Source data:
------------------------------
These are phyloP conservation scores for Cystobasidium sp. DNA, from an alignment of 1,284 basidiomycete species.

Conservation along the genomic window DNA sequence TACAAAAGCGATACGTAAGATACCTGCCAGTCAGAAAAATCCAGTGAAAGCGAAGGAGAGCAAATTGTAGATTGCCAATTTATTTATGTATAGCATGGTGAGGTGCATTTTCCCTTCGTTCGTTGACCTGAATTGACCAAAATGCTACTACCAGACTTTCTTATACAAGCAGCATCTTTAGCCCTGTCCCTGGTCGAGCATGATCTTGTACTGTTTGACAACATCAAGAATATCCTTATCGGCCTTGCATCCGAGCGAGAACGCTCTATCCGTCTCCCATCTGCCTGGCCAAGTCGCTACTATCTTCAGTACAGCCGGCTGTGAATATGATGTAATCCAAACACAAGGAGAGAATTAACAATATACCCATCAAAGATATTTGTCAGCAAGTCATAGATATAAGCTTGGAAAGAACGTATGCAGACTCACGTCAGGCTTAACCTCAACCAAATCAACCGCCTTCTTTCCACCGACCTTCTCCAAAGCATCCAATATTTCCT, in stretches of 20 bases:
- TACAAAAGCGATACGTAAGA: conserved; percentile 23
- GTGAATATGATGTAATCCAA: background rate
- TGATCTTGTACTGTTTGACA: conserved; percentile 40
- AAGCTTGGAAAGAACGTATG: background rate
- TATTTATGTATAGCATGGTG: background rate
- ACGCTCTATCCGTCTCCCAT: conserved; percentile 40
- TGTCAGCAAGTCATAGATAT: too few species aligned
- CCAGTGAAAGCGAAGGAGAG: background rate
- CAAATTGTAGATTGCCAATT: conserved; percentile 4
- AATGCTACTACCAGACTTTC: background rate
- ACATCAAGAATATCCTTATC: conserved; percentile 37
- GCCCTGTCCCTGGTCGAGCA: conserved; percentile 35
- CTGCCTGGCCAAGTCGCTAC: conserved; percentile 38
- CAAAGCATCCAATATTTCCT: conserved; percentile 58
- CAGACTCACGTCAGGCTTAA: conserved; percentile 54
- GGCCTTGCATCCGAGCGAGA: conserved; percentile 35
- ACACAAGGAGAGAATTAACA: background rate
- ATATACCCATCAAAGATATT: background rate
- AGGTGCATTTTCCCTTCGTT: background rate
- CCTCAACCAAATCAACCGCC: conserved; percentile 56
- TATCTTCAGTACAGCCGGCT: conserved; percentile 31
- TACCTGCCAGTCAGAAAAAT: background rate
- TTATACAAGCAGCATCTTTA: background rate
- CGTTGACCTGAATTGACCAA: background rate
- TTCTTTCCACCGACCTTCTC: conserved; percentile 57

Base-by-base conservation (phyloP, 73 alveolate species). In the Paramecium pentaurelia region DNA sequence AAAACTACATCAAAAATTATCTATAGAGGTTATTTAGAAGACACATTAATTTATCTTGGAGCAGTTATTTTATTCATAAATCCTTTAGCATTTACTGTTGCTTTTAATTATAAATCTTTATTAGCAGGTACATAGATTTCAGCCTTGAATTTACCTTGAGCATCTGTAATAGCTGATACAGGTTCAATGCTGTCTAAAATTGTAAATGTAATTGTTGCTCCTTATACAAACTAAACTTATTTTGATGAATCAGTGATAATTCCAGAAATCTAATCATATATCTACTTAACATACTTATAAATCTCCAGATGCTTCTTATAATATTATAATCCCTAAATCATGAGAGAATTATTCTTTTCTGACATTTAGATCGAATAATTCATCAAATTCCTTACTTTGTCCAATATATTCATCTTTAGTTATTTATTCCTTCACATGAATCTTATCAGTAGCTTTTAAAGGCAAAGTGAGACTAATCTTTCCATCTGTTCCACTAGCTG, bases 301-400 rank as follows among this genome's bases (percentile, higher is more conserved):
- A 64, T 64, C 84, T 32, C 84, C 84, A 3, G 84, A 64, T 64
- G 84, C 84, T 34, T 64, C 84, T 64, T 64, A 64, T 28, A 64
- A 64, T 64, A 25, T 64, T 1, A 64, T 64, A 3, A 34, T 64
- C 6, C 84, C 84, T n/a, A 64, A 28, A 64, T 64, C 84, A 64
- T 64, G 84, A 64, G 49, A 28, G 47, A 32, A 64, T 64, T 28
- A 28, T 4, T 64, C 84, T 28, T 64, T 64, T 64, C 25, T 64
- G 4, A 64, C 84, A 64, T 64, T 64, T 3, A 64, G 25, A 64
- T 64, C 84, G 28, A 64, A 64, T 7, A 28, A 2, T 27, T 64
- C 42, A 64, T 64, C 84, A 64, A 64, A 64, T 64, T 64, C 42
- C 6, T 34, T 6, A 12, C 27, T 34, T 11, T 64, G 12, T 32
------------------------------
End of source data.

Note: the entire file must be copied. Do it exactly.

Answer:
These are phyloP conservation scores for Cystobasidium sp. DNA, from an alignment of 1,284 basidiomycete species.

Conservation along the genomic window DNA sequence TACAAAAGCGATACGTAAGATACCTGCCAGTCAGAAAAATCCAGTGAAAGCGAAGGAGAGCAAATTGTAGATTGCCAATTTATTTATGTATAGCATGGTGAGGTGCATTTTCCCTTCGTTCGTTGACCTGAATTGACCAAAATGCTACTACCAGACTTTCTTATACAAGCAGCATCTTTAGCCCTGTCCCTGGTCGAGCATGATCTTGTACTGTTTGACAACATCAAGAATATCCTTATCGGCCTTGCATCCGAGCGAGAACGCTCTATCCGTCTCCCATCTGCCTGGCCAAGTCGCTACTATCTTCAGTACAGCCGGCTGTGAATATGATGTAATCCAAACACAAGGAGAGAATTAACAATATACCCATCAAAGATATTTGTCAGCAAGTCATAGATATAAGCTTGGAAAGAACGTATGCAGACTCACGTCAGGCTTAACCTCAACCAAATCAACCGCCTTCTTTCCACCGACCTTCTCCAAAGCATCCAATATTTCCT, in stretches of 20 bases:
- TACAAAAGCGATACGTAAGA: conserved; percentile 23
- GTGAATATGATGTAATCCAA: background rate
- TGATCTTGTACTGTTTGACA: conserved; percentile 40
- AAGCTTGGAAAGAACGTATG: background rate
- TATTTATGTATAGCATGGTG: background rate
- ACGCTCTATCCGTCTCCCAT: conserved; percentile 40
- TGTCAGCAAGTCATAGATAT: too few species aligned
- CCAGTGAAAGCGAAGGAGAG: background rate
- CAAATTGTAGATTGCCAATT: conserved; percentile 4
- AATGCTACTACCAGACTTTC: background rate
- ACATCAAGAATATCCTTATC: conserved; percentile 37
- GCCCTGTCCCTGGTCGAGCA: conserved; percentile 35
- CTGCCTGGCCAAGTCGCTAC: conserved; percentile 38
- CAAAGCATCCAATATTTCCT: conserved; percentile 58
- CAGACTCACGTCAGGCTTAA: conserved; percentile 54
- GGCCTTGCATCCGAGCGAGA: conserved; percentile 35
- ACACAAGGAGAGAATTAACA: background rate
- ATATACCCATCAAAGATATT: background rate
- AGGTGCATTTTCCCTTCGTT: background rate
- CCTCAACCAAATCAACCGCC: conserved; percentile 56
- TATCTTCAGTACAGCCGGCT: conserved; percentile 31
- TACCTGCCAGTCAGAAAAAT: background rate
- TTATACAAGCAGCATCTTTA: background rate
- CGTTGACCTGAATTGACCAA: background rate
- TTCTTTCCACCGACCTTCTC: conserved; percentile 57

Base-by-base conservation (phyloP, 73 alveolate species). In the Paramecium pentaurelia region DNA sequence AAAACTACATCAAAAATTATCTATAGAGGTTATTTAGAAGACACATTAATTTATCTTGGAGCAGTTATTTTATTCATAAATCCTTTAGCATTTACTGTTGCTTTTAATTATAAATCTTTATTAGCAGGTACATAGATTTCAGCCTTGAATTTACCTTGAGCATCTGTAATAGCTGATACAGGTTCAATGCTGTCTAAAATTGTAAATGTAATTGTTGCTCCTTATACAAACTAAACTTATTTTGATGAATCAGTGATAATTCCAGAAATCTAATCATATATCTACTTAACATACTTATAAATCTCCAGATGCTTCTTATAATATTATAATCCCTAAATCATGAGAGAATTATTCTTTTCTGACATTTAGATCGAATAATTCATCAAATTCCTTACTTTGTCCAATATATTCATCTTTAGTTATTTATTCCTTCACATGAATCTTATCAGTAGCTTTTAAAGGCAAAGTGAGACTAATCTTTCCATCTGTTCCACTAGCTG, bases 301-400 rank as follows among this genome's bases (percentile, higher is more conserved):
- A 64, T 64, C 84, T 32, C 84, C 84, A 3, G 84, A 64, T 64
- G 84, C 84, T 34, T 64, C 84, T 64, T 64, A 64, T 28, A 64
- A 64, T 64, A 25, T 64, T 1, A 64, T 64, A 3, A 34, T 64
- C 6, C 84, C 84, T n/a, A 64, A 28, A 64, T 64, C 84, A 64
- T 64, G 84, A 64, G 49, A 28, G 47, A 32, A 64, T 64, T 28
- A 28, T 4, T 64, C 84, T 28, T 64, T 64, T 64, C 25, T 64
- G 4, A 64, C 84, A 64, T 64, T 64, T 3, A 64, G 25, A 64
- T 64, C 84, G 28, A 64, A 64, T 7, A 28, A 2, T 27, T 64
- C 42, A 64, T 64, C 84, A 64, A 64, A 64, T 64, T 64, C 42
- C 6, T 34, T 6, A 12, C 27, T 34, T 11, T 64, G 12, T 32